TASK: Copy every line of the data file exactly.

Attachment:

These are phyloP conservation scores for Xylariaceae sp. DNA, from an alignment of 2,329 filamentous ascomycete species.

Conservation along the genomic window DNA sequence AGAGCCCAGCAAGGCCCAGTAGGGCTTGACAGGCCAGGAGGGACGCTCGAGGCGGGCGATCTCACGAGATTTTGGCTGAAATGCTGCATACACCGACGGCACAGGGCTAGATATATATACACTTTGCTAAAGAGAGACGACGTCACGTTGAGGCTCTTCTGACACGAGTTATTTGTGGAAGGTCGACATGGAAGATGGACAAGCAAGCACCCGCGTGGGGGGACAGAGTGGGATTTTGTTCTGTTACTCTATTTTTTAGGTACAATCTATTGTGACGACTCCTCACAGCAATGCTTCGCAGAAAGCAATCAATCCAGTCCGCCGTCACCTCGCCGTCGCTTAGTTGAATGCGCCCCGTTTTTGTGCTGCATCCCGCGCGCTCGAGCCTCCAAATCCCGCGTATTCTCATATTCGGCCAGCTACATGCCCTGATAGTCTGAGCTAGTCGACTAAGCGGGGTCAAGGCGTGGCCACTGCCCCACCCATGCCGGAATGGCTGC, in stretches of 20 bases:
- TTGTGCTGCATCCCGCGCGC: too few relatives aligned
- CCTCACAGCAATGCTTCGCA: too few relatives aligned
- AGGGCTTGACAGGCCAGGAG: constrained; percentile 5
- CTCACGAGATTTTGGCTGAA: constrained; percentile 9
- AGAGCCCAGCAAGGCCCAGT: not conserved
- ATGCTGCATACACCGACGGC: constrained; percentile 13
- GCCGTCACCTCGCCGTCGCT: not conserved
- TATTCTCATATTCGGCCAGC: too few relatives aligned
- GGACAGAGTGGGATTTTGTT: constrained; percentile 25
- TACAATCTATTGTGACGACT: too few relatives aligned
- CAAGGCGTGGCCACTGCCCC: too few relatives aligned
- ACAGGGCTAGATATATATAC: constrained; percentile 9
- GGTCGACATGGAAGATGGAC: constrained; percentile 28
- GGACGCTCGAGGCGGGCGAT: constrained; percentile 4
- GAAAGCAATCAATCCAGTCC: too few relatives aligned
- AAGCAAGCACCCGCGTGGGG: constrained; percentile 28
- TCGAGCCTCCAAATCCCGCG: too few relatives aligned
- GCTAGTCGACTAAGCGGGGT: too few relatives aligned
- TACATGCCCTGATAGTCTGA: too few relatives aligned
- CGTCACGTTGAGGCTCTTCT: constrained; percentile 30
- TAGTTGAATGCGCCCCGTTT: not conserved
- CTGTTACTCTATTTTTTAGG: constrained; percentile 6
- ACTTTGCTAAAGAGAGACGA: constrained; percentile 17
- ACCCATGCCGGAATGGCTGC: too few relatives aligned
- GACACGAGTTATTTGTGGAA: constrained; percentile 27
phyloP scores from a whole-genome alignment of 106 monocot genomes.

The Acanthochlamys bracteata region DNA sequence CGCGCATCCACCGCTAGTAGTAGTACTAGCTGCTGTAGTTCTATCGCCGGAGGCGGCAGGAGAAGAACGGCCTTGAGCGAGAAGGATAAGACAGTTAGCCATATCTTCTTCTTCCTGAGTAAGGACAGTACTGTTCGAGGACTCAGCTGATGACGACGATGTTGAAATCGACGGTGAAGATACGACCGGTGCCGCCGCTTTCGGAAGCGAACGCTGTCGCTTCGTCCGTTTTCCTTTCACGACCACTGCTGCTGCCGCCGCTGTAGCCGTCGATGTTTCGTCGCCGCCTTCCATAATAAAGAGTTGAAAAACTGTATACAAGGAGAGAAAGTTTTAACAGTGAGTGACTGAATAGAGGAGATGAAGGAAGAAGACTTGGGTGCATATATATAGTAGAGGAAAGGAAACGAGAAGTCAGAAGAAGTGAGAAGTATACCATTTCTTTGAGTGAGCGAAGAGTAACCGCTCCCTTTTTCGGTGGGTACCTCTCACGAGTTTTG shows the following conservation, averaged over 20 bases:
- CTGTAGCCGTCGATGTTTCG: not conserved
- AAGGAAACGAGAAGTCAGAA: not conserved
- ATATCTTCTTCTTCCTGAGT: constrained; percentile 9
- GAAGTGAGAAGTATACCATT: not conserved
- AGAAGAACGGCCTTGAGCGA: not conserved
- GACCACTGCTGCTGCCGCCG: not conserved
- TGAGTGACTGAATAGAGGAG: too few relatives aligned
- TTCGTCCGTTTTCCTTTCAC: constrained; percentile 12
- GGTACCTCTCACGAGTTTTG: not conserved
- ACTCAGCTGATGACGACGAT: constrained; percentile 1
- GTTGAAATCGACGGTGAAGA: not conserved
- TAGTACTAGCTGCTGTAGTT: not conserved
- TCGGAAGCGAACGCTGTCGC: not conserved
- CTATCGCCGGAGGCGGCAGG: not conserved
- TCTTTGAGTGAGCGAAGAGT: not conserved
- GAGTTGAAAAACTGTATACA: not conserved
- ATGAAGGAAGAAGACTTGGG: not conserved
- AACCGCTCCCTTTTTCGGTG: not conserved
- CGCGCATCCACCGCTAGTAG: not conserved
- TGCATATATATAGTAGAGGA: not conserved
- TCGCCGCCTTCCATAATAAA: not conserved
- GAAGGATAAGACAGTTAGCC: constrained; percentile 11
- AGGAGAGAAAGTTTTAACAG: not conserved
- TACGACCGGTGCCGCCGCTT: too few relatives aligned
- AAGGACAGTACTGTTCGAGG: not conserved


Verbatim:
These are phyloP conservation scores for Xylariaceae sp. DNA, from an alignment of 2,329 filamentous ascomycete species.

Conservation along the genomic window DNA sequence AGAGCCCAGCAAGGCCCAGTAGGGCTTGACAGGCCAGGAGGGACGCTCGAGGCGGGCGATCTCACGAGATTTTGGCTGAAATGCTGCATACACCGACGGCACAGGGCTAGATATATATACACTTTGCTAAAGAGAGACGACGTCACGTTGAGGCTCTTCTGACACGAGTTATTTGTGGAAGGTCGACATGGAAGATGGACAAGCAAGCACCCGCGTGGGGGGACAGAGTGGGATTTTGTTCTGTTACTCTATTTTTTAGGTACAATCTATTGTGACGACTCCTCACAGCAATGCTTCGCAGAAAGCAATCAATCCAGTCCGCCGTCACCTCGCCGTCGCTTAGTTGAATGCGCCCCGTTTTTGTGCTGCATCCCGCGCGCTCGAGCCTCCAAATCCCGCGTATTCTCATATTCGGCCAGCTACATGCCCTGATAGTCTGAGCTAGTCGACTAAGCGGGGTCAAGGCGTGGCCACTGCCCCACCCATGCCGGAATGGCTGC, in stretches of 20 bases:
- TTGTGCTGCATCCCGCGCGC: too few relatives aligned
- CCTCACAGCAATGCTTCGCA: too few relatives aligned
- AGGGCTTGACAGGCCAGGAG: constrained; percentile 5
- CTCACGAGATTTTGGCTGAA: constrained; percentile 9
- AGAGCCCAGCAAGGCCCAGT: not conserved
- ATGCTGCATACACCGACGGC: constrained; percentile 13
- GCCGTCACCTCGCCGTCGCT: not conserved
- TATTCTCATATTCGGCCAGC: too few relatives aligned
- GGACAGAGTGGGATTTTGTT: constrained; percentile 25
- TACAATCTATTGTGACGACT: too few relatives aligned
- CAAGGCGTGGCCACTGCCCC: too few relatives aligned
- ACAGGGCTAGATATATATAC: constrained; percentile 9
- GGTCGACATGGAAGATGGAC: constrained; percentile 28
- GGACGCTCGAGGCGGGCGAT: constrained; percentile 4
- GAAAGCAATCAATCCAGTCC: too few relatives aligned
- AAGCAAGCACCCGCGTGGGG: constrained; percentile 28
- TCGAGCCTCCAAATCCCGCG: too few relatives aligned
- GCTAGTCGACTAAGCGGGGT: too few relatives aligned
- TACATGCCCTGATAGTCTGA: too few relatives aligned
- CGTCACGTTGAGGCTCTTCT: constrained; percentile 30
- TAGTTGAATGCGCCCCGTTT: not conserved
- CTGTTACTCTATTTTTTAGG: constrained; percentile 6
- ACTTTGCTAAAGAGAGACGA: constrained; percentile 17
- ACCCATGCCGGAATGGCTGC: too few relatives aligned
- GACACGAGTTATTTGTGGAA: constrained; percentile 27
phyloP scores from a whole-genome alignment of 106 monocot genomes.

The Acanthochlamys bracteata region DNA sequence CGCGCATCCACCGCTAGTAGTAGTACTAGCTGCTGTAGTTCTATCGCCGGAGGCGGCAGGAGAAGAACGGCCTTGAGCGAGAAGGATAAGACAGTTAGCCATATCTTCTTCTTCCTGAGTAAGGACAGTACTGTTCGAGGACTCAGCTGATGACGACGATGTTGAAATCGACGGTGAAGATACGACCGGTGCCGCCGCTTTCGGAAGCGAACGCTGTCGCTTCGTCCGTTTTCCTTTCACGACCACTGCTGCTGCCGCCGCTGTAGCCGTCGATGTTTCGTCGCCGCCTTCCATAATAAAGAGTTGAAAAACTGTATACAAGGAGAGAAAGTTTTAACAGTGAGTGACTGAATAGAGGAGATGAAGGAAGAAGACTTGGGTGCATATATATAGTAGAGGAAAGGAAACGAGAAGTCAGAAGAAGTGAGAAGTATACCATTTCTTTGAGTGAGCGAAGAGTAACCGCTCCCTTTTTCGGTGGGTACCTCTCACGAGTTTTG shows the following conservation, averaged over 20 bases:
- CTGTAGCCGTCGATGTTTCG: not conserved
- AAGGAAACGAGAAGTCAGAA: not conserved
- ATATCTTCTTCTTCCTGAGT: constrained; percentile 9
- GAAGTGAGAAGTATACCATT: not conserved
- AGAAGAACGGCCTTGAGCGA: not conserved
- GACCACTGCTGCTGCCGCCG: not conserved
- TGAGTGACTGAATAGAGGAG: too few relatives aligned
- TTCGTCCGTTTTCCTTTCAC: constrained; percentile 12
- GGTACCTCTCACGAGTTTTG: not conserved
- ACTCAGCTGATGACGACGAT: constrained; percentile 1
- GTTGAAATCGACGGTGAAGA: not conserved
- TAGTACTAGCTGCTGTAGTT: not conserved
- TCGGAAGCGAACGCTGTCGC: not conserved
- CTATCGCCGGAGGCGGCAGG: not conserved
- TCTTTGAGTGAGCGAAGAGT: not conserved
- GAGTTGAAAAACTGTATACA: not conserved
- ATGAAGGAAGAAGACTTGGG: not conserved
- AACCGCTCCCTTTTTCGGTG: not conserved
- CGCGCATCCACCGCTAGTAG: not conserved
- TGCATATATATAGTAGAGGA: not conserved
- TCGCCGCCTTCCATAATAAA: not conserved
- GAAGGATAAGACAGTTAGCC: constrained; percentile 11
- AGGAGAGAAAGTTTTAACAG: not conserved
- TACGACCGGTGCCGCCGCTT: too few relatives aligned
- AAGGACAGTACTGTTCGAGG: not conserved